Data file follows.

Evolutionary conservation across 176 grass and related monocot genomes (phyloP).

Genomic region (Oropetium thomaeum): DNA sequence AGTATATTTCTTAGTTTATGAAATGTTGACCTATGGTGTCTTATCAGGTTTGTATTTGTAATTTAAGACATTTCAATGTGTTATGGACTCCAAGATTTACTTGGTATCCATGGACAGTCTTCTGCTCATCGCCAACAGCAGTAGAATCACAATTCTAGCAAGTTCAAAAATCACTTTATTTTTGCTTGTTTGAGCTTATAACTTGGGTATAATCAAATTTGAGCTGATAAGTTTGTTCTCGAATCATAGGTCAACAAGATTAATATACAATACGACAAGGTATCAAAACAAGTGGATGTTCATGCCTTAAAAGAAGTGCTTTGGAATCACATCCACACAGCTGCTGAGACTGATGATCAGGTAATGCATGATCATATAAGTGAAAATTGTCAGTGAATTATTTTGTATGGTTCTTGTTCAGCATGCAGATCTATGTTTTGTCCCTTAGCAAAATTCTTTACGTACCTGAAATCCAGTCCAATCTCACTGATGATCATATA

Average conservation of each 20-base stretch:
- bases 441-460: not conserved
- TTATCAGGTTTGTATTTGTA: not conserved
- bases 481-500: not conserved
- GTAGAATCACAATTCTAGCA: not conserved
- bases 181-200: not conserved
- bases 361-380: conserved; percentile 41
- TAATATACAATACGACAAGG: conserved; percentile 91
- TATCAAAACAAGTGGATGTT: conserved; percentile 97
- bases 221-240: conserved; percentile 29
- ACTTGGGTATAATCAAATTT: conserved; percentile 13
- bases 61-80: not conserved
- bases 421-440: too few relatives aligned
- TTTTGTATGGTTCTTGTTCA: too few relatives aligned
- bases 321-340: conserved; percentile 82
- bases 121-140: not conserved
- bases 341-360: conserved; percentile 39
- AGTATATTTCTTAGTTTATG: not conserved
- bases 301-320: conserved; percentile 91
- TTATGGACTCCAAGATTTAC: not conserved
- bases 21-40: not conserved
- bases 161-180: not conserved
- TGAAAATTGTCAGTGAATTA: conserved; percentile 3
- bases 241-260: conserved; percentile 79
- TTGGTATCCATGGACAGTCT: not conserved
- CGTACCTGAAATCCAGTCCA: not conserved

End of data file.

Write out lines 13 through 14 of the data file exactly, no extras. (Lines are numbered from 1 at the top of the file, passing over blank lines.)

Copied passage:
- ACTTGGGTATAATCAAATTT: conserved; percentile 13
- bases 61-80: not conserved